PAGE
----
How Alcohol Affects the Brain


By Kate Esposito

There is no doubt that alcohol has an affect on the brain. It’s both why people drink it, for the most part, and why it can be so harmful. To understand how alcohol affects the brain, you have to know a little bit about the structure of the brain itself.

The brain consists of several different sections that control different aspects of what makes you human. They include:

  • The cortex, in charge of judgment and reasoning
  • The cerebellum, responsible for balance and coordination
  • The hypothalamus, that regulates appetite, temperature, pain, and emotions
  • The amygdala, for regulating social behavior
  • The hippocampus, the center of memory and learning

When a person ingests alcohol, it quickly enters the bloodstream. Through the bloodstream, it enters the brain. In the brain, it affects neurotransmitters, which are chemical messengers that either increase or decrease brain activity through electrical impulses.

Alcohol, unlike most other drugs of addiction, hits on a whole bunch of neurotransmitters at the same time. Gamma-aminobutyric acid (GABA) is what makes alcohol the social lubricant. GABA helps rid the user of inhibitions. However, at the same time, it slows down the brain and creates sluggishness in the body. Dopamine, Glutamate and Serotonin stimulate pleasure and activate the brain’s reward center, giving it the signal that alcohol, like food, is good for your well-being. But serotonin and glutamate levels drop the more you drink, and as you consume more it can leave you feeling depressed. The more intoxicated you get, the more areas of the brain are compromised by the neurochemical reactions. That’s why it’s fairly obvious to tell the difference between someone who has had three drinks and someone who has had twelve.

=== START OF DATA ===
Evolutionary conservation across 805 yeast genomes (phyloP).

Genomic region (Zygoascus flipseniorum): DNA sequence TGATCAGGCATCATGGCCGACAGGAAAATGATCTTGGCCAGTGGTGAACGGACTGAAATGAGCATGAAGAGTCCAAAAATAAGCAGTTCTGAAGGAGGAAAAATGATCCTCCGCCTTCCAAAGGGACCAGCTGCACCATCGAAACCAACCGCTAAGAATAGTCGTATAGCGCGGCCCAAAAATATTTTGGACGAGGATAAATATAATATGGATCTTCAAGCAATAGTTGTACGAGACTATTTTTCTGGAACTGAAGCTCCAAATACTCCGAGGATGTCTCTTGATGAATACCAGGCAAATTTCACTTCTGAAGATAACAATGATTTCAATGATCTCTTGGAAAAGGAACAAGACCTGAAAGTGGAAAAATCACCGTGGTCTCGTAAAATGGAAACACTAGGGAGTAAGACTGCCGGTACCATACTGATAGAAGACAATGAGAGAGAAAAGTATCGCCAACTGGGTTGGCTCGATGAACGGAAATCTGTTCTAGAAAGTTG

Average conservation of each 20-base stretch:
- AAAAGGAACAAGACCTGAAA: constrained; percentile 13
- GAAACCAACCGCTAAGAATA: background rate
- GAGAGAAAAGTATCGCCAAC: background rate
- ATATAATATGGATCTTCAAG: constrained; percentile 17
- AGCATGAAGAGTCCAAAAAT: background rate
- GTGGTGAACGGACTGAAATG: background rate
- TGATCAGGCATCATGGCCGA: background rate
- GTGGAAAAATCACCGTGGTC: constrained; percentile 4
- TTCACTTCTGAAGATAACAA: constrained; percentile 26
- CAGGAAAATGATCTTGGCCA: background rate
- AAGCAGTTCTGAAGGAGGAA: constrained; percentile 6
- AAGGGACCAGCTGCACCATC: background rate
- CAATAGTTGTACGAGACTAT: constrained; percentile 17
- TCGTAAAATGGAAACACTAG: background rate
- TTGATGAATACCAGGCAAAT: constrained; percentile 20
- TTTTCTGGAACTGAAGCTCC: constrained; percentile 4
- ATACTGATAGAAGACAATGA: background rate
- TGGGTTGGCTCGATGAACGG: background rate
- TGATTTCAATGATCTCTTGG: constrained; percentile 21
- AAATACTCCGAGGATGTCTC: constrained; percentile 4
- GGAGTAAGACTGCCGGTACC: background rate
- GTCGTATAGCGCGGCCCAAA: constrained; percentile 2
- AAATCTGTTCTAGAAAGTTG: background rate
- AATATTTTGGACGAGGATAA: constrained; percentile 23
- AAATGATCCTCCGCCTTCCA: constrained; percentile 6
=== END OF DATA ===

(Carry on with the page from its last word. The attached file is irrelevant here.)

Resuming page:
So what parts of the brain does alcohol affect? Eventually, all of them.

The first area compromised is the cortex, which causes confusion and lowers inhibitions. Terrible jokes start to seem funny, and you are less afraid to talk to new people or sing bad karaoke.

Next, it hits the cerebellum, altering movement and balance. That’s when you fall off the stage after singing said karaoke and your voice starts to slur.

Keep drinking and it affects the hypothalamus and amygdala. That’s when crying fits happen and people injure themselves but don’t realize they did so until the next day. At this point, the person is acting on animal instinct alone, since all parts of the brain regulating reasoning have gone offline. Add still more alcohol, and it can affect the brain stem, which induces sleep and can cause irregular breathing and even seizures.

This is how even one binge event can lead to untimely death. Fortunately, most stop drinking or pass out before this level of impairment. While these impairments are not permanent and recede as the alcohol leaves the body, alcohol can also cause long-term damage to the brain in cases of continued habitual use or use by individuals under the age of 21. Read more about this next week.

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